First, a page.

Russian occupation authorities are planning to confiscate housing from residents of the town of Enerhodar to encourage Russians to work at the Zaporizhzhya Nuclear Power Plant, Ukraine’s Defense Intelligence (HUR) chief Kyrylo Budanov reported on Telegram on July 7.
Up to 4,500 Russians may be resettled in this way.
According to military intelligence, after the invasion began, most of the plant's qualified personnel either left the occupied territories or refused to sign contracts with Rosatom, the Russian nuclear operator. Attempts to attract Russian employees also did not yield results, as specialists often refuse to go to ZNPP despite high promised salaries and benefits.
In order to fix this issue, the Russian authorities have decided to simply directly provide apartments owned by Ukrainian citizens to Russian settlers, HUR states.
On July 6, the first deputy chief of staff of Russian dictator Vladimir Putin, Sergei Kirienko, arrived at the occupied Zaporizhzhya Nuclear Power Plant. The visit took place against the backdrop of the publication of information about the Russian military mining the ZNPP.
The official purpose of Kirienko's visit was to familiarize himself with the state of affairs at the plant and to check the overall security. According to HUR, his actual role was to calm down panicky Russian plant workers and resolve staffing issues.
ZNPP explosion thread — what we know
Russian troops seized the ZNPP, the largest nuclear power plant in Europe, near the beginning of the full-scale war, on March 4. Employees of the plant are being held hostage and forced to work under incredibly high-pressure conditions. There are Russian military and Rosatom, the Russian nuclear operator, employees at the plant.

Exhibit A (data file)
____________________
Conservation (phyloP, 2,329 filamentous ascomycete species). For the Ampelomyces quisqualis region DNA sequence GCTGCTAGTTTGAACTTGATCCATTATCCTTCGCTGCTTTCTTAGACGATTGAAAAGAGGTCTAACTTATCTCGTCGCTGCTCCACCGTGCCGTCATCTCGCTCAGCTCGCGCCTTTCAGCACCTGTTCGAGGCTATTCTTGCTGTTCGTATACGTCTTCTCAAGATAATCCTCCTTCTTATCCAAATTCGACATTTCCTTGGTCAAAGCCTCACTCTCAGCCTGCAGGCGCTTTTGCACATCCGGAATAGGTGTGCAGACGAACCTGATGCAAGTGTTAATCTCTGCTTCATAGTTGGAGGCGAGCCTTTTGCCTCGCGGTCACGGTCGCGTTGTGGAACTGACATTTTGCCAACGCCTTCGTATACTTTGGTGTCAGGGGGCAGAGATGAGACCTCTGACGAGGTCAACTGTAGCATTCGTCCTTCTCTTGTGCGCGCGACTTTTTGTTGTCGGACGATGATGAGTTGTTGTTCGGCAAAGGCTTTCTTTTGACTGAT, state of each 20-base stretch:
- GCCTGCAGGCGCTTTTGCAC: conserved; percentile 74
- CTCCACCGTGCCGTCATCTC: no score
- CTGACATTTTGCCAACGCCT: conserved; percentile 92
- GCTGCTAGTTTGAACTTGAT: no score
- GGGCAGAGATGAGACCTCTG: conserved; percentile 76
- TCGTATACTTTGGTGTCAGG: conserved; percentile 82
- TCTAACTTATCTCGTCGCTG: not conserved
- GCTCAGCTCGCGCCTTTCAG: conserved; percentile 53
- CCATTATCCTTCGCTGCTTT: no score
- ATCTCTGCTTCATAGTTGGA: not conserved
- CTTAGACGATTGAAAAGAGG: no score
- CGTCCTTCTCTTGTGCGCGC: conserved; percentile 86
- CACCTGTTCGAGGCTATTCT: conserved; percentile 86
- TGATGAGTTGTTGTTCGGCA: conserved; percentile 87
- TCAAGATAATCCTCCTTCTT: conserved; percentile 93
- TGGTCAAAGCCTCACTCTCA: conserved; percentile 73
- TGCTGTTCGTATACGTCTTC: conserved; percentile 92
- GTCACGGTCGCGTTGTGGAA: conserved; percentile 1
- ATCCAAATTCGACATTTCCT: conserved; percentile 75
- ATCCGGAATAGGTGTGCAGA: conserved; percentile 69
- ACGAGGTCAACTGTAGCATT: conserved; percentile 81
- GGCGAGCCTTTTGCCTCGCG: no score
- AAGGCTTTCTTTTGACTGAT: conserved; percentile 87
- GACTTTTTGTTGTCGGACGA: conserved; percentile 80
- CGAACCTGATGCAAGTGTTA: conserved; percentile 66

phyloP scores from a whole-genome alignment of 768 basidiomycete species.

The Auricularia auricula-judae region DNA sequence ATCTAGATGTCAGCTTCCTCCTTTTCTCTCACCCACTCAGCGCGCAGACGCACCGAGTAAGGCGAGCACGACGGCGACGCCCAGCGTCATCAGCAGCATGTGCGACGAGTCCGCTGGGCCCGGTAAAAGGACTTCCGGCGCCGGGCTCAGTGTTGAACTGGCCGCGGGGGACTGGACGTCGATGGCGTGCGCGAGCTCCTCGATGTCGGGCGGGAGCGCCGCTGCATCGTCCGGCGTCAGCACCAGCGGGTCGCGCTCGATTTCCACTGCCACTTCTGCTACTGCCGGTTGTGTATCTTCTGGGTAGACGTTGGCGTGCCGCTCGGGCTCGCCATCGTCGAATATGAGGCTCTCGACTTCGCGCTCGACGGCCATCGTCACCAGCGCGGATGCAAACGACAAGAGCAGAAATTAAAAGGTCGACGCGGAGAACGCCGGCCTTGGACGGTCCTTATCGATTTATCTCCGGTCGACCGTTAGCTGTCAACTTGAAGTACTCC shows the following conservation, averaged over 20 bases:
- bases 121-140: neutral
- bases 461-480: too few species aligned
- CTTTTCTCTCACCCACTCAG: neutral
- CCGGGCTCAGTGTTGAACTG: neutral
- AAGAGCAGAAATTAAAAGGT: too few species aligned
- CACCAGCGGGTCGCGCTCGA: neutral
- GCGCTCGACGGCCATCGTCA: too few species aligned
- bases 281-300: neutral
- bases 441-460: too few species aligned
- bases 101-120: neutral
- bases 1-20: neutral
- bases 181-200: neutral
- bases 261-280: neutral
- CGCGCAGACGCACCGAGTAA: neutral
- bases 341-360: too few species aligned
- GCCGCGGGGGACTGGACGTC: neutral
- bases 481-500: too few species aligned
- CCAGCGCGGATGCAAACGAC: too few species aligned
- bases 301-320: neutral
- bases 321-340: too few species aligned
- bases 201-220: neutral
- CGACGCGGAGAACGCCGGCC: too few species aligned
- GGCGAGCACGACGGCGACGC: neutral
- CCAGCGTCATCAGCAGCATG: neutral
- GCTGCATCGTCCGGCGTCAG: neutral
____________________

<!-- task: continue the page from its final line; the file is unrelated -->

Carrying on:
Ukrainian President Volodymyr Zelenskyy said on June 22 that Russia was considering a scenario of a terrorist attack at the Zaporizhzhya nuclear plant it had seized on March 4, 2022, and had "prepared everything for this.”
On June 25, Budanov said that the Russians had completed preparations for a potential attack on the occupied Zaporizhzhya NPP.
He said that explosive devices had been placed near four out of the plant’s six reactors, as well as the cooling pond.
On July 6, Budanov noted that Ukraine had managed to reduce the threat at ZNPP through public and non-public actions. However, he warned that the ZNPP will continue to be at risk as long as the Russian occupation continues.
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